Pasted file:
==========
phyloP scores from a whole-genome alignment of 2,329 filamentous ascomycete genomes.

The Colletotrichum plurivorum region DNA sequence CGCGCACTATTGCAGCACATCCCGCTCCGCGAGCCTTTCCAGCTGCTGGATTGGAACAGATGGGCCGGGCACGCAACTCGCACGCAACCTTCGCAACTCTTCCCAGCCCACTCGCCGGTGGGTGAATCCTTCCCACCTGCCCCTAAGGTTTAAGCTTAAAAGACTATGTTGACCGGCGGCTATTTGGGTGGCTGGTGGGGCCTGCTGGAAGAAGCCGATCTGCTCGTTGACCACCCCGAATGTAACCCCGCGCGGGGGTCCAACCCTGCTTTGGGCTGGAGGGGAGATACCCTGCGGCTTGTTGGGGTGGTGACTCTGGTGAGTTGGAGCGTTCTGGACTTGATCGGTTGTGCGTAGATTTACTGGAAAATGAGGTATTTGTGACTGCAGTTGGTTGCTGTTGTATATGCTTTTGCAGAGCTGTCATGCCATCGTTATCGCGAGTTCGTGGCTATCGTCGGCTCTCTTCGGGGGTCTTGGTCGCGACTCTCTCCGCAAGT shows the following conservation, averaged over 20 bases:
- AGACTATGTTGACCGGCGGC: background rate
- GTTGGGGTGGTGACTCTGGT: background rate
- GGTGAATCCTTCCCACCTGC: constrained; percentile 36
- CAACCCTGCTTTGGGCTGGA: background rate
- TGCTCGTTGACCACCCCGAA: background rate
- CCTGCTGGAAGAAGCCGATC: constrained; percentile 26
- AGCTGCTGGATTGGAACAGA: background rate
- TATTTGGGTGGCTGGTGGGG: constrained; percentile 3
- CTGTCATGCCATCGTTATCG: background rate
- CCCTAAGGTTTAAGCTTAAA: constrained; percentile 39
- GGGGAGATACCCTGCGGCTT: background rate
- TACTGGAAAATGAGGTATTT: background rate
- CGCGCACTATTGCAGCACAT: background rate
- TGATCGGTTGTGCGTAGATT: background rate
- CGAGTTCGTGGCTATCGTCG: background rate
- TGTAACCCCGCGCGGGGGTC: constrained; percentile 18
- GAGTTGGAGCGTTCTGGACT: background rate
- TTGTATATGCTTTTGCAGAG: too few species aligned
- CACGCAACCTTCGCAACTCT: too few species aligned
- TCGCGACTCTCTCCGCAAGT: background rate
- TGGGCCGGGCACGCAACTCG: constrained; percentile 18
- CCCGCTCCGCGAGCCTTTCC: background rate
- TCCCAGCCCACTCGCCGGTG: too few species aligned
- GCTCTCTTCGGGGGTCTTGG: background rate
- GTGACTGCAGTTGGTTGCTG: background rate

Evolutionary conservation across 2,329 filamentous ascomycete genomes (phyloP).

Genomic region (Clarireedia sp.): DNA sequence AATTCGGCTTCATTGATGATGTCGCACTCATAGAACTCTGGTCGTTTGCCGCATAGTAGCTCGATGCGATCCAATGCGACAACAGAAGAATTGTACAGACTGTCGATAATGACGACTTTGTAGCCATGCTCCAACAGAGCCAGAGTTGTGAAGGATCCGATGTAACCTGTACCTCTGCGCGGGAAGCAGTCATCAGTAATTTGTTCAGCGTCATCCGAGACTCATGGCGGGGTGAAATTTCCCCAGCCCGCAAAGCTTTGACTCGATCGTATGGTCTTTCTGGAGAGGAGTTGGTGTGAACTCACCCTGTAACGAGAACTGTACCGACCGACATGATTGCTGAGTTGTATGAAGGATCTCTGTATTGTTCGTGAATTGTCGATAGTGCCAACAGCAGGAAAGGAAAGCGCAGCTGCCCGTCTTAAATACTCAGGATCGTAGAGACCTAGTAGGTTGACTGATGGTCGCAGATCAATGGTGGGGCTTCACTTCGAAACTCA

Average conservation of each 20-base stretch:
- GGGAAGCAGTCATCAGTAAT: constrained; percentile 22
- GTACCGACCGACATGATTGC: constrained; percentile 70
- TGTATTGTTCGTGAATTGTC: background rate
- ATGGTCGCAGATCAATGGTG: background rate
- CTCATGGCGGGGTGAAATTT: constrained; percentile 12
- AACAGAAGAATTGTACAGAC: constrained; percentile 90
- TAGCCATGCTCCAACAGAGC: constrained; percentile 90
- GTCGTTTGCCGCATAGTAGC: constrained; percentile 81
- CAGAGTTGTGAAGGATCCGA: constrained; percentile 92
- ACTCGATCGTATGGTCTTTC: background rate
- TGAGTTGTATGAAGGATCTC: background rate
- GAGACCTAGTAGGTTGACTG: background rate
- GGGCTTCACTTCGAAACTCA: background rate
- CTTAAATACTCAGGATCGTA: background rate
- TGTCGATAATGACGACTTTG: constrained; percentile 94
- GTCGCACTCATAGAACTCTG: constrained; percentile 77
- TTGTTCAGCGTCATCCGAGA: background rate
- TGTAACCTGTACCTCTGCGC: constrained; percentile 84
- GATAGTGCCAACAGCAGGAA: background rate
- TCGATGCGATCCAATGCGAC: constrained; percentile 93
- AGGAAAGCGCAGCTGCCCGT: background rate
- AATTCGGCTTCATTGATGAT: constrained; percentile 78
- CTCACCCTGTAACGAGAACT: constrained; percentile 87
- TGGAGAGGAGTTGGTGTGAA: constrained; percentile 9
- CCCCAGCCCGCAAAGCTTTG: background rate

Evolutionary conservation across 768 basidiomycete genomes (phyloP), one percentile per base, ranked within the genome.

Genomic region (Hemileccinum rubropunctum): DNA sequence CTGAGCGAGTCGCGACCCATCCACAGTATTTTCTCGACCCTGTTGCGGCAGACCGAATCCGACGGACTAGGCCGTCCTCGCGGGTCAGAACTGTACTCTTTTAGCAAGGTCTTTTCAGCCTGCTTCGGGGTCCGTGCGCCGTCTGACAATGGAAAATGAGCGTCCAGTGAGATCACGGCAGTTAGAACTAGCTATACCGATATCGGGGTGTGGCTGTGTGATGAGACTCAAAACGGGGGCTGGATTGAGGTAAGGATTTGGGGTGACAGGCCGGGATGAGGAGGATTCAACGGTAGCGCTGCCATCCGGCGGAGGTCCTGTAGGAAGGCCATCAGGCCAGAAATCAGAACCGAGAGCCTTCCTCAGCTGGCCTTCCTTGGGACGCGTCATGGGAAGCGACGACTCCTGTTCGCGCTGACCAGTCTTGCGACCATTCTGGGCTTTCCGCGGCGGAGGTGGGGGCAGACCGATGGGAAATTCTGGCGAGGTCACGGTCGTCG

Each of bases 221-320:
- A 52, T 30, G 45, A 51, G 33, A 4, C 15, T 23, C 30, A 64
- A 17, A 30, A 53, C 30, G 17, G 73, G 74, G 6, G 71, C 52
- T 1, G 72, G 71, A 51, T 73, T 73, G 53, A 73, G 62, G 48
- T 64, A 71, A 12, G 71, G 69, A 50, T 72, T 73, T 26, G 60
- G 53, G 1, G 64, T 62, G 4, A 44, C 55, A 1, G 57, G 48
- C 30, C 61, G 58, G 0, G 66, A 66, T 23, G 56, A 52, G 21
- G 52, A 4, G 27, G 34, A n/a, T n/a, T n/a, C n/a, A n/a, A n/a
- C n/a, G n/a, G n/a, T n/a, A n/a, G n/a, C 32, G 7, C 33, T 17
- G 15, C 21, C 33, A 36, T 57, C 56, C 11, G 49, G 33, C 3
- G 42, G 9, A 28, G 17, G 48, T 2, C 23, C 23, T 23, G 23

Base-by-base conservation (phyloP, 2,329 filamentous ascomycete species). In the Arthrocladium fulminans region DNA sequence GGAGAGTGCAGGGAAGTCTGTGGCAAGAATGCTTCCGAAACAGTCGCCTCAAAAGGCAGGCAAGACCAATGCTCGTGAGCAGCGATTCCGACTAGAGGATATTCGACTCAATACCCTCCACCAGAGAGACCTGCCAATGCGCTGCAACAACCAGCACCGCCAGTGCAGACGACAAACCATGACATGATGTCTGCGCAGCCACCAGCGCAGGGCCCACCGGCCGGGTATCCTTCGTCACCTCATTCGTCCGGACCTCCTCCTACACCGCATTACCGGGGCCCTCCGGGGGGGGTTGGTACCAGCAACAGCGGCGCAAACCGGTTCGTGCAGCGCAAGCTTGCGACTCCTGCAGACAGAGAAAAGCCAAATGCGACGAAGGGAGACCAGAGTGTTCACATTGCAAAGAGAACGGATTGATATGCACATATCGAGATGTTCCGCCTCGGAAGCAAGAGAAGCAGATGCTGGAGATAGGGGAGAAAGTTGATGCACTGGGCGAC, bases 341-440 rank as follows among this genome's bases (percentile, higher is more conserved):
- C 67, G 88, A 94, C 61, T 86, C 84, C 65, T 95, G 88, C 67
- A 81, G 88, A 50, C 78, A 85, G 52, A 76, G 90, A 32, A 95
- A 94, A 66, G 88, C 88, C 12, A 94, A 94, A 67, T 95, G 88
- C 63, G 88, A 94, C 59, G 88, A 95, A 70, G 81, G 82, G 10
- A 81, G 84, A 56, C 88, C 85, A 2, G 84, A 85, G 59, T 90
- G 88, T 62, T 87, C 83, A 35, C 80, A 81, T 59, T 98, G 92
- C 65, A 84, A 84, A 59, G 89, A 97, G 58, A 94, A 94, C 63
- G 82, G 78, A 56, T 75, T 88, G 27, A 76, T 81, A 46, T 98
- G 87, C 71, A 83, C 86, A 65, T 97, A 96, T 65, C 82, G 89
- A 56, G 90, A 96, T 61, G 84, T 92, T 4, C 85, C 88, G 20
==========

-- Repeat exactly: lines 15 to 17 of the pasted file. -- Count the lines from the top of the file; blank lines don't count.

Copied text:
- CGCGCACTATTGCAGCACAT: background rate
- TGATCGGTTGTGCGTAGATT: background rate
- CGAGTTCGTGGCTATCGTCG: background rate